• Know the trail that you are heading to and make sure you are authorized to wheel there. You’ll also need to find out if there are any permits, rules, and fees required. Further, you need to know whether the trail is open to your Jeep (some trails are only open to small vehicles such as ATVs). Lastly, make sure you read any, and all signs posted as these will have valuable information on them such as modes of transportation permitted and levels of difficulty.
  • While maintaining a decent interval (the space between vehicles), keep checking on both the vehicle behind you and the one in front of you. You don’t want just to assume that the Jeep behind you has made it through the last obstacle because they may be stuck or have gotten caught in a dust cloud and missed a turn.

For the vehicle in front of you, watching them navigate an obstacle can help you choose your own line when it’s your turn.  Remember to keep a little distance between your Jeep and it so you have some reaction time while driving – if they are on a steep incline, they could roll or slide back into you. Be sure to wait for the vehicle in front of you to clear an obstacle completely before proceeding.

  • Make sure to let yourself be known to other vehicles outside of your group. It is common practice to tell others how many vehicles are in your group and to indicate if you are the last vehicle in line.
  • If you take more than half an hour to get over or through an obstacle, call it. There is nothing wrong with getting help through it if you cannot make it on your own. You might get a little ribbing from your friends, but it’s better than trashing your Jeep or unnecessarily injuring yourself or someone else.
  • Do not let others pressure you into making a trail run that is uncomfortable. You are the driver of your Jeep. If you’re not comfortable attempting an obstacle, don’t. You can try again later after you’ve gained a little more experience.
  • Stop to help others and do not leave anyone stranded. There will be times when professional recovery trucks will have to be brought in, but in most situations, the right recovery gear can get most vehicles unstuck. If you have to send someone for help, make sure the driver left behind has food, water, and a means of communication.
  • Lastly, NEVER WHEEL ALONE. Although this is listed last, it is the cardinal rule in off-roading. Going it alone on the trails only sets you up for failure. You might make it out on your own a few times, but at some point, you will get stuck or lost without cell signal, and no one will be there to help. Going it alone only increases your chance of injury or death.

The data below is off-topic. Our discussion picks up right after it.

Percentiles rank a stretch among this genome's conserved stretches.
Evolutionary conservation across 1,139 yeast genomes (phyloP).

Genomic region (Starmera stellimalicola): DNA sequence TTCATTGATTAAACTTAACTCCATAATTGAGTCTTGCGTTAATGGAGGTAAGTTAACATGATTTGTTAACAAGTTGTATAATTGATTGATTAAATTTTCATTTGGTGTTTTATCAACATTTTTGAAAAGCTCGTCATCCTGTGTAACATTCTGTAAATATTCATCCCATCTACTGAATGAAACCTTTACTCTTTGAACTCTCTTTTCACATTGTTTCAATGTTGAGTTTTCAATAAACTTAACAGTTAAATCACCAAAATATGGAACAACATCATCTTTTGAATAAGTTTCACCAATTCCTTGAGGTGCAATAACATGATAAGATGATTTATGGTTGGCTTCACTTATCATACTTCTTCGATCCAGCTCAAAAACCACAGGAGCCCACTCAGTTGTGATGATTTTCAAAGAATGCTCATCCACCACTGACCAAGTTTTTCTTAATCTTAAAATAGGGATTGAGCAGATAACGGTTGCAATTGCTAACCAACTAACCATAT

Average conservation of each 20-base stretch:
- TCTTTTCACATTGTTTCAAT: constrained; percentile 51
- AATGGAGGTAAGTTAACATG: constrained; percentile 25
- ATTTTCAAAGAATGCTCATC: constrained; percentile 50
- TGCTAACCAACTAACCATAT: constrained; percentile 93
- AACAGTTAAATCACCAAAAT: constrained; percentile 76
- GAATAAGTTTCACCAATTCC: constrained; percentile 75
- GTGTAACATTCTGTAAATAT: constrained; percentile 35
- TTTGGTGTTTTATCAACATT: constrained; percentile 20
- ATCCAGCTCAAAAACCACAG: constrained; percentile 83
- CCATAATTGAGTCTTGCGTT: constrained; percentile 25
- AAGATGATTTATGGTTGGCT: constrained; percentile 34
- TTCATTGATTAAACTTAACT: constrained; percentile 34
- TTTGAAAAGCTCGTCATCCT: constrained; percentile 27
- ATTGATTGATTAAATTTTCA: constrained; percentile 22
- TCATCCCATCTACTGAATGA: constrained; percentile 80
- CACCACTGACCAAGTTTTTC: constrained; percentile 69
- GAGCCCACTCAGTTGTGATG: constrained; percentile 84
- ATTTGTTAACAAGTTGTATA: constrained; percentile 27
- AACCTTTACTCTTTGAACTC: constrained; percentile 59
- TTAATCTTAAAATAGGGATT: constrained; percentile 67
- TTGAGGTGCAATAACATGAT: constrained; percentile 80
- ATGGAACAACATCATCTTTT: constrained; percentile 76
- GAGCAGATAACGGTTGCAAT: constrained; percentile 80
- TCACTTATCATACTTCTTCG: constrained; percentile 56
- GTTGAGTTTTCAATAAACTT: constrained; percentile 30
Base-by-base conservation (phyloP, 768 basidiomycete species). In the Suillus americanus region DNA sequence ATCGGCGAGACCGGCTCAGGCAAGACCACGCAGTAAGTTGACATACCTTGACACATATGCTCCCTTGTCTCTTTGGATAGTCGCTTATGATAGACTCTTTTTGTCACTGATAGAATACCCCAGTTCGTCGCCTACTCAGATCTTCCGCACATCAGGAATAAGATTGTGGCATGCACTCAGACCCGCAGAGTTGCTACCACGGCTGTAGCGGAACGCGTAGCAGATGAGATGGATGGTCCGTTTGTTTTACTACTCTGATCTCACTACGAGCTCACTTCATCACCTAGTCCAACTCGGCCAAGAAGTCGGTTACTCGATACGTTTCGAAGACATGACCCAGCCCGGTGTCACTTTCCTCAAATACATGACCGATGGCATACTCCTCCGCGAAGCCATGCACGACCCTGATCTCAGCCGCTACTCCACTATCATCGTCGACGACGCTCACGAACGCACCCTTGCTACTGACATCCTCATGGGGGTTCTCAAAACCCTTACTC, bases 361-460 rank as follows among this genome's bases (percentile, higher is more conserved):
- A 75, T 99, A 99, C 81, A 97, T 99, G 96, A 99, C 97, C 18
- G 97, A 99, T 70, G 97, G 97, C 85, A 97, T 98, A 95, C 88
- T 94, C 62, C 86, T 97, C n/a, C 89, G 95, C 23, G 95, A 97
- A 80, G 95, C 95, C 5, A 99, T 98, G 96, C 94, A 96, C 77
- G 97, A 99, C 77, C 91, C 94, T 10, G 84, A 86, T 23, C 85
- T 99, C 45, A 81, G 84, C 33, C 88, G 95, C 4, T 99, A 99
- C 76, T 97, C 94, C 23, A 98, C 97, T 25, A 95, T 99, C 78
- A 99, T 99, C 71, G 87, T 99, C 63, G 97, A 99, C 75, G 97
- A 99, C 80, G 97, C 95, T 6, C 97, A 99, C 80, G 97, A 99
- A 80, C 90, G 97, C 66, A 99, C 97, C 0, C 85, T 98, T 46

By following the above trail etiquette tips, you will be able to keep the entire adventure enjoyable for everyone involved and ensure that you preserve the trail for future use. Off-roading can be dangerous, but it should never be reckless. Have fun out there with your Jeep but stay safe while you’re at it.

A/T, M/T, R/T…….OH MY!!!! How’s a “HerJeeper” to Decide Which Tires Are Best for Her Jeep?

Photo Credit: toyotires.com

In the off-roading world, one of the most important decisions you will ever make regarding your Jeep is which tires to go with. This is such a pivotal decision because your entire rig literally rides on it. Being that your tires are the only part of your Jeep that is actually designed to come into contact with the ground, it’s essential that you set yourself up for success for the type of terrain you plan to do most of your driving on. Tire type can have major impacts on your fuel economy (Ha! I said fuel economy in reference to Jeeps) and your Jeep’s ability to perform the way you want it to.

JK Willys stock tire: 32″ BF Goodrich Mud Terrain T/A.

First things first. Let’s get some tire abbreviations and definitions out of the way so you can follow along more easily if you’re not familiar with these terms.

A/T = All Terrain – This type of tire is designed specifically to handle both on- and off-road driving. With a brawnier tread design as compared to the H/T, the A/T tire is favored by those seeking a more rugged visual aesthetic while cruising around town.

M/T = Mud Terrain – The mud terrain tire is purposefully designed with off-road capability as its primary purpose, while keeping in mind the secondary purpose of highway driving (you’ve got to get to your off-road driving destination after all). If you are a fan of Toyo Tires, you’ll know that they consider M/T to also mean “Maximum Traction.”